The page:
The New York Post noted that Mayor of New York City Bill de Blasio has decided to quit his quest for the presidency.
He made that announcement on MSNBC’s “Morning Joe.” “I feel like I’ve contributed all I can to this primary election and it’s clearly not my time so I’m going to end my presidential campaign,” he said.
Jazz Shaw of Hot Air spoke for everyone who writes about politics when he tweeted, “To the utter despair of bloggers across the nation. Bill was the most fun to mock of any of the candidates.”
President of the United States and fellow New Yorker Donald Trump tweeted, “Oh no, really big political news, perhaps the biggest story in years! Part-time Mayor of New York City, @BilldeBlasio, who was polling at a solid ZERO but had tremendous room for growth, has shocking dropped out of the Presidential race. NYC is devastated, he’s coming home!”
On the face of it, de Blasio’s campaign for the presidency was not all that far-fetched. Both John Lindsey in the 1970s and Rudy Giuliani in 2008 mounted credible assaults on the Oval Office, but Lindsey came from an era when welfare state liberalism had a little more cache than it does now. Giuliani, as all the world knows, was the Rock of 9/11.
Trump was not exaggerating too much when he suggested that de Blasio was polling at about zero. He never made it past one percent. Indeed, as the Daily Beast noted, His Honor the Mayor was dead last among New Yorkers in their picks for the Democratic nomination for the presidency. Two questions therefore arise. Why did it take de Blasio so long to quit? Why did he try to run for president in the first place?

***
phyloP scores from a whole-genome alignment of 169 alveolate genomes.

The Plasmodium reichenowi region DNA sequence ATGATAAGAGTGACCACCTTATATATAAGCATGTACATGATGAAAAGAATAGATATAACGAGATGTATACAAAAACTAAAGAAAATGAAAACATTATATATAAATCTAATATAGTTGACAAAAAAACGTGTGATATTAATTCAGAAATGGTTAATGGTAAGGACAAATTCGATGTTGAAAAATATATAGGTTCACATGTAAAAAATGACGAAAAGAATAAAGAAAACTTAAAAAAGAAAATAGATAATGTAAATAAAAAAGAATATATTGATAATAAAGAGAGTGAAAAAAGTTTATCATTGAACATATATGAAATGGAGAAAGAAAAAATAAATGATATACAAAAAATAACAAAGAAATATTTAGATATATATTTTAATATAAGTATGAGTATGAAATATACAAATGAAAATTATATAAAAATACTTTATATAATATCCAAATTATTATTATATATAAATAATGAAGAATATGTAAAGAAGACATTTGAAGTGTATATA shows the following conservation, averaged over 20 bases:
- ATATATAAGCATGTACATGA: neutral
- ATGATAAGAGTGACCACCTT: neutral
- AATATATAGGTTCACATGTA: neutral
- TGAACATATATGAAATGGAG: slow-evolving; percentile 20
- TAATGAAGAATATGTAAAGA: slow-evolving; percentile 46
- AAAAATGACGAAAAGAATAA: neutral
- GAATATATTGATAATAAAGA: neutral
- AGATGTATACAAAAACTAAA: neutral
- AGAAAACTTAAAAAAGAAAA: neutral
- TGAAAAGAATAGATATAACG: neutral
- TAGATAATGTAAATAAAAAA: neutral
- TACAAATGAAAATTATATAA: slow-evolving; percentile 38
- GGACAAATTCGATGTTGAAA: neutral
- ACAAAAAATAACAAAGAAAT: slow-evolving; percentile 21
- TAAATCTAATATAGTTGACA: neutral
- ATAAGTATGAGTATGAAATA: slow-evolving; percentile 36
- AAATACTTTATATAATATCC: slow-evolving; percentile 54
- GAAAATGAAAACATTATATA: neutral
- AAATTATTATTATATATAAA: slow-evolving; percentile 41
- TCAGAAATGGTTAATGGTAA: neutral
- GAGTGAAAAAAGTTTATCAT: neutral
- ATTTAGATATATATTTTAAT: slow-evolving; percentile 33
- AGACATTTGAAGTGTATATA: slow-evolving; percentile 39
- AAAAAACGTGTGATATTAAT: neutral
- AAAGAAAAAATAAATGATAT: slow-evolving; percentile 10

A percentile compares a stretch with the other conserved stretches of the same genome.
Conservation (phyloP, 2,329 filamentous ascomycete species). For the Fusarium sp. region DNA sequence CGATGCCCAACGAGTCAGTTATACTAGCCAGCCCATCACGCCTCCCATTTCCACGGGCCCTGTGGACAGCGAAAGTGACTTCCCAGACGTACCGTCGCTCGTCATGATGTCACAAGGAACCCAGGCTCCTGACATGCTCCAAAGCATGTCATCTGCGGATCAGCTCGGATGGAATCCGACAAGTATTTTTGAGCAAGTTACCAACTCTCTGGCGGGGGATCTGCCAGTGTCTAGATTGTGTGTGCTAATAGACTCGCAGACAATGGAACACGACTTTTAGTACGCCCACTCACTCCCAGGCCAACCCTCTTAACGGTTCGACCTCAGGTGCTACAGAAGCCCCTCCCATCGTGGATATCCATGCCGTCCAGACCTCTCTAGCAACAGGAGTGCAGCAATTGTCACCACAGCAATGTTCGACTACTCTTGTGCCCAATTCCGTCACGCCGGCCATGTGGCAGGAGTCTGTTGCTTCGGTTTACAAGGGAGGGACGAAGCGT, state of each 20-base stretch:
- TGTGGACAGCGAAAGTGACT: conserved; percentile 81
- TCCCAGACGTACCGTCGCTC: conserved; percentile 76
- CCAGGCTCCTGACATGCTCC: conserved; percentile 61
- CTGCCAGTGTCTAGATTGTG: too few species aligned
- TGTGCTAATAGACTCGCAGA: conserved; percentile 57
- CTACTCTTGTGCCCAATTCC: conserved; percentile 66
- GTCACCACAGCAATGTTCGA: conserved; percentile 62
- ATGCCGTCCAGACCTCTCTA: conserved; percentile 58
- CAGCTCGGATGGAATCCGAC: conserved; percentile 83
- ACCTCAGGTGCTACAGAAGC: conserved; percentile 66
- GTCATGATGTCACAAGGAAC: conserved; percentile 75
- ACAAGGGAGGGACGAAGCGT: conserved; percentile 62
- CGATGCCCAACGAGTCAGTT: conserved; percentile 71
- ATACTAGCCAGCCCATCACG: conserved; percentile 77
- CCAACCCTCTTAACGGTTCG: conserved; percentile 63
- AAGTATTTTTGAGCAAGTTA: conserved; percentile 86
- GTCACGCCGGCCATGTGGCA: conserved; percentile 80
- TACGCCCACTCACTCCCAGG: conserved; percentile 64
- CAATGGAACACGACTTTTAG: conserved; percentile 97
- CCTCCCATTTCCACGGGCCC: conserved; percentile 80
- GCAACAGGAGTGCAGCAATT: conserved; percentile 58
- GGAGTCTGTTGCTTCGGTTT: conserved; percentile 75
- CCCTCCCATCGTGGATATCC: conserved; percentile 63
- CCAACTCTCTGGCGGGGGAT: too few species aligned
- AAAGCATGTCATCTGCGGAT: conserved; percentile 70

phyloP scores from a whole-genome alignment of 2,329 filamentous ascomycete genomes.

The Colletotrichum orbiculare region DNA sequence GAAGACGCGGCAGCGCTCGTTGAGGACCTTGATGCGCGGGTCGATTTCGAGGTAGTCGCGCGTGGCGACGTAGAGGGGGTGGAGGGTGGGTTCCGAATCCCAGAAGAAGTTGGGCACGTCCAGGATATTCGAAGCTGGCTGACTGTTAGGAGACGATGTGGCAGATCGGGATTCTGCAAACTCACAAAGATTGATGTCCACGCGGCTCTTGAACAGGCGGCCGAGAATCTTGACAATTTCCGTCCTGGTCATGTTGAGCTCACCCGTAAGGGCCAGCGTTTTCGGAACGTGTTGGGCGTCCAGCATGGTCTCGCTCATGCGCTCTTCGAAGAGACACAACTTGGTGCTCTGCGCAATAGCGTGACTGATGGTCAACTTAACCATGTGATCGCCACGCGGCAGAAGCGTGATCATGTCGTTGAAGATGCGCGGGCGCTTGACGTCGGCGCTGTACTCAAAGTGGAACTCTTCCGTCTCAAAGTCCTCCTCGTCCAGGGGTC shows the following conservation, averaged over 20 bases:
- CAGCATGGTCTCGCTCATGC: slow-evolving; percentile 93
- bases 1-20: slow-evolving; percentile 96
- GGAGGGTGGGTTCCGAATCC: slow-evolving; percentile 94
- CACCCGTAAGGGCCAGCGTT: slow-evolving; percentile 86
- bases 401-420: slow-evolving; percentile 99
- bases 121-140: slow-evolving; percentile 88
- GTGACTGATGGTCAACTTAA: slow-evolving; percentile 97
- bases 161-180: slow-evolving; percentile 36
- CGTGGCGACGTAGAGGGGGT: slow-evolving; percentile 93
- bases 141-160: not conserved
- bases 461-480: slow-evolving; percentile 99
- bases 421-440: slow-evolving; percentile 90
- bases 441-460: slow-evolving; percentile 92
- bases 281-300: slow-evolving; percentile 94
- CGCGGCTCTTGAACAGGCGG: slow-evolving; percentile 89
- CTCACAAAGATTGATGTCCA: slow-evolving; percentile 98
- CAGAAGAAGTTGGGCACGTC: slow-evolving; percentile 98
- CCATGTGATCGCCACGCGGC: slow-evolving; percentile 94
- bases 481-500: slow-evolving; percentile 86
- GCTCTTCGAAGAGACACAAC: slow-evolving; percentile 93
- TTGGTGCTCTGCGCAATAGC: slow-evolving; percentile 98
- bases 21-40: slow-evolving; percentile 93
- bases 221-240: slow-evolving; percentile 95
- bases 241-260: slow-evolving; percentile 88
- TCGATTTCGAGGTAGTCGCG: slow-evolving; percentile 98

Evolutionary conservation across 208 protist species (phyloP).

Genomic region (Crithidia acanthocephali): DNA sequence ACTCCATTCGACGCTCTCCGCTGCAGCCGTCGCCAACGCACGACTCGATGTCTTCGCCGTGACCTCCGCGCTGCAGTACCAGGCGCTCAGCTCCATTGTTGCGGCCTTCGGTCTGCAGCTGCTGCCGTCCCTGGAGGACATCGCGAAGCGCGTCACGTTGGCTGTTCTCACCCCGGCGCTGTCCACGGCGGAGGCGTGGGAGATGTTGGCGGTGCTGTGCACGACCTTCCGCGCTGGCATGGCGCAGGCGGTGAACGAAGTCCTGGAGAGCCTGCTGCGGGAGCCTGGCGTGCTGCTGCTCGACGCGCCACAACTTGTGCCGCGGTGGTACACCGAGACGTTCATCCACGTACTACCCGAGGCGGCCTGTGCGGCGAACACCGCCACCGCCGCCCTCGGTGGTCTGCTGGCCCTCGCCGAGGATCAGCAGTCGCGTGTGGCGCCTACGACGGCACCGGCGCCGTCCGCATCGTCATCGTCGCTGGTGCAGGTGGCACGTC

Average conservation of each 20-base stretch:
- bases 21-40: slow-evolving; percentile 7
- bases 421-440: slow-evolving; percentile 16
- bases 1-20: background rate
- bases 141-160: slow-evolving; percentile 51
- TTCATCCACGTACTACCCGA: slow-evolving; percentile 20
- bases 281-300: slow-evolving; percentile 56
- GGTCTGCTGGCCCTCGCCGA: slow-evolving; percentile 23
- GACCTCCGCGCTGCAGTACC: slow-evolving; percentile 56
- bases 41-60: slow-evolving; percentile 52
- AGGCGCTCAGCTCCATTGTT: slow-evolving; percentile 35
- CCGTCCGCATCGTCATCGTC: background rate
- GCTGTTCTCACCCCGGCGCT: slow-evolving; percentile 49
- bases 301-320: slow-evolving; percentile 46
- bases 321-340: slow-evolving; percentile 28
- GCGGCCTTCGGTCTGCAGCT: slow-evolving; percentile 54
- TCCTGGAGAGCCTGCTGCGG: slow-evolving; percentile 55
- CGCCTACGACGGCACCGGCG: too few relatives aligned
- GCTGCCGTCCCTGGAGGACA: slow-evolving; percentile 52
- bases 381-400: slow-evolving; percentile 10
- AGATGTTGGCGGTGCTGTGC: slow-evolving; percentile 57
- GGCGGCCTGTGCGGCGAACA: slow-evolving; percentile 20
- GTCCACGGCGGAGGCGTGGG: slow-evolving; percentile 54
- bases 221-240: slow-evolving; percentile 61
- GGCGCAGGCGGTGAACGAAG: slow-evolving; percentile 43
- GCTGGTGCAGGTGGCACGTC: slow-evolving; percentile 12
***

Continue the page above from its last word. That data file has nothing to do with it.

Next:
Vox has an interesting piece on why de Blasio is so hated by the people who elected him. He insists, for example, on traveling 11 miles from his official residence to work out at a gym when a perfectly good one is in walking distance. Some have suggested that it bespeaks a sense of entitlement that has characterized de Blasio for all of his political careers.
De Blasio has pursued a left of center policy in his governance of the biggest city in the United States, including imposing a $15 an hour minimum wage that devastated small businesses, attacking New York’s charter schools, and neglecting the growing homeless problem that has afflicted several large, liberally run cities.
New York’s famed subway system is falling apart on de Blasio’s watch. De Blasio has responded to New York City’s transportation woes by hammering the ride-sharing industry, which many New Yorkers with moderate-income depend on to get around. Despite these facts, he was reelected comfortably in 2017.
Vox thinks that de Blasio’s problem with New Yorkers is one of style.
“De Blasio can come off as sanctimonious, arrogant, stubborn, and preachy about the gravity and scope of what he’s doing. He can be perceived as caring more about big-picture symbolism than the day-to-day grind of city policy, and he’s not particularly charismatic.”
If De Blasio grates on his fellow New Yorkers, people across the country found him especially annoying, personifying as he does everything people hate about New York City. Unlike Giuliani in 2008, a man who managed to create a base beyond the five boroughs, de Blasio failed to establish anything like a voting base anywhere in the United States.
As Vox suggests, de Blasio is hated by white and Asian New Yorkers, comes in even with Hispanics, and is pretty popular with African Americans.
Even so, de Blasio has cultivated an antagonistic relationship with both the New York and national media. While this strategy has worked to some extent for Trump, it has not been so effective with the mayor. He also has some of the typical ethics problems that too many big-city mayors seem to be prone to.
According to Vox, De Blasio’s run for the presidency has heightened New Yorkers’ ire about him. Too many problems seem to be neglected.
Now, though, de Blasio is back to being a full-time mayor. By all accounts, New Yorkers are not pleased with that either.